Traveling by motorbike through Southeast Asia has been one of the most amazing experiences we have had in our life. There have been perils however, and 4 wrecks on Shelly's part. We have been lucky on every one and after Shelly's last wreck on the highway in Cambodia, we were not sure we wanted to continue with the tour of Cambodia. We were close enough to ending our trip anyhow and to stop our tour without serious incident, we figured it might be a good idea to call it quits. We did however want to get to Phnom Penh to sell the bikes in a better seller's market than Sihanoukville where we had spent some time.
Getting Last Minute Instruction
We were a little apprehensive to make this trip in one day due to some negative urgings of our new friend Soly from the Queenco Hotel & Casino in Victory Beach, who said we should break it up into two days. We have heard dissuasion this entire motorbike tour . If we had listened to every Southeast Asian that told us not to do something, we wouldn't have ever left Hanoi. As we head out of the hotel, the front desk manager Vivi, said the same thing to us which got us thinking that maybe highway 4, where Shelly wrecked, might be too dangerous at high enough speeds to make it in one day. They were right!
On Our Way
Heading Out of Sihanoukville
We got on highway 4 for the trip to Phnom Penh to sell the bikes. We had another 290km which would be our longest day yet. I think from Koh Kong to Sihanoukville was about 280km. We rolled along highway 4 at a pretty good rate. Shelly was doing well, and started to get used to driving on this road. It's a busy road with a lot of traffic on a two lane road. The most dangerous and white knuckled part is that when traffic passes slower traffic on the other side of street. We have little options of where to go but off the road. Shelly and I would need to slow way down when we saw others trying to pass big trucks. Looking for slower traffic clued us in to tense up and get ready to react because someone is going to pass it.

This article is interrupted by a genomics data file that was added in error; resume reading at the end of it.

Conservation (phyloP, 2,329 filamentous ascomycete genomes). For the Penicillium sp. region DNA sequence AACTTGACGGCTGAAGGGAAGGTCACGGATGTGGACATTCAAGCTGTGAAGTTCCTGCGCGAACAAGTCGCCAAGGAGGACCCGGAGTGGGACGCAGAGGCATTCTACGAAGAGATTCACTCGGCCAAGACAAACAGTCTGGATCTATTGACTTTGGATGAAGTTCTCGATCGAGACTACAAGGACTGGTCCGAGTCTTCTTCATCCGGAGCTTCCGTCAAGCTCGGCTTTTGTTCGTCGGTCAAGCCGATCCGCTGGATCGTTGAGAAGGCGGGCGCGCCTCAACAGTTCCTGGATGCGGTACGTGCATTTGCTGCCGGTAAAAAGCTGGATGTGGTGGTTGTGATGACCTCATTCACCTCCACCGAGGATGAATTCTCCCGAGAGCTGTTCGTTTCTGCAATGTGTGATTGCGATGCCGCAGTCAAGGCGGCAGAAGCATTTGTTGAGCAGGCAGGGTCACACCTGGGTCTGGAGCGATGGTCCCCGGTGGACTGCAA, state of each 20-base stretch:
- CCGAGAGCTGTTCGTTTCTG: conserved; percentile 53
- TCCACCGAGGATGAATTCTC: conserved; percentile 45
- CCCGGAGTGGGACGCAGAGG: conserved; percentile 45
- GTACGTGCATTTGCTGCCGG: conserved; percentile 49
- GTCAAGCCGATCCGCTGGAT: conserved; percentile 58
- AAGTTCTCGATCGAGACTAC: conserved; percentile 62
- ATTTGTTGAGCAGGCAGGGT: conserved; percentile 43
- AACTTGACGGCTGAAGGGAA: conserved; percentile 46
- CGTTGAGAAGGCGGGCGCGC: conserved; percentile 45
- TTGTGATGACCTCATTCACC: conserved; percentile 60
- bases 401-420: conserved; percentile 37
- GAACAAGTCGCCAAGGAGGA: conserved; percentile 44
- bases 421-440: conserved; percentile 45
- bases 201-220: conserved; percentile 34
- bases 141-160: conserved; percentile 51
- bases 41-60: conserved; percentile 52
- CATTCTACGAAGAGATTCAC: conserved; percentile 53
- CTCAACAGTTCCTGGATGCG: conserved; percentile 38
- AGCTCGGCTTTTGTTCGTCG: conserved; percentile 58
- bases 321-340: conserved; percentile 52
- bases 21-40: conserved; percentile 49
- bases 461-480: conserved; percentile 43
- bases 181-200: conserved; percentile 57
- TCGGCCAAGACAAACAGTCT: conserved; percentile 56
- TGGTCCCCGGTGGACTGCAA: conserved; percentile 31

Listening to Our Intuition
We actually began to get used to the road yet it was exhausting and not how we wanted to end our bike trip. Cambodian drivers are very aggressive and seem to be in a hurry. It takes a lot out of you when you travel down the road tensing and relaxing, tensing up again and relaxing. After about 270km it started to get dark and started to rain. We decided to stop for the day.
I wanted to push on and make it to Phnom Penh and Shelly felt it was too dangerous to do so, and after what Soly and Vivi urged at the hotel that morning, we felt we were simply not meant to make it to Phnom Penh that day. We always pay attentions to the "signs" and go by our senses and intuition. Our senses said we were not meant to get to this place in one day and we stopped 40km outside of Phnom Penh at a roadside town called Kampong Speu.
Nothing great about this place. Dirty and seemingly unfriendly to western travelers. The town is small and shuts down completely at 9pm, the mosquitos were insane, and the general grime of the road gave everything a clay dirt hue. People simply stared at us with straight faces. The way were being looked at was disbelief. They simply stared at my tattoos, my mohawk, my size, my dress wondering why and how I got there. Strange to them I must have seemed. We ate a decent dinner at a place where more people simply stared at us from tables in all directions and left in the AM when we woke up for the final 40km. I told Shelly she needed to take the lead. Shelly did great on the roads and I feel her wrecking days are over.
Arriving in Phnom Penh
When we arrived in Phnom Penh and headed by the Tonle Sap River and we saw a nice place to eat called Fish, and sat down in the sidewalk seating section to decide what we wanted to do. Shelly got her Doc Marten Boots shined. There was a boy with a shoeshine box and asked if we needed our riding boots shined. My boots were canvas outside and couldn't be shined. Shelly's nearly knee high boots were filthy and leather. We asked how much, and the boy said $5. When she took her boots off and he saw how big they were, you could see a look of disappointment and surprise as to how big they were. We told him we would give him more after he begrudgingly honored the original price.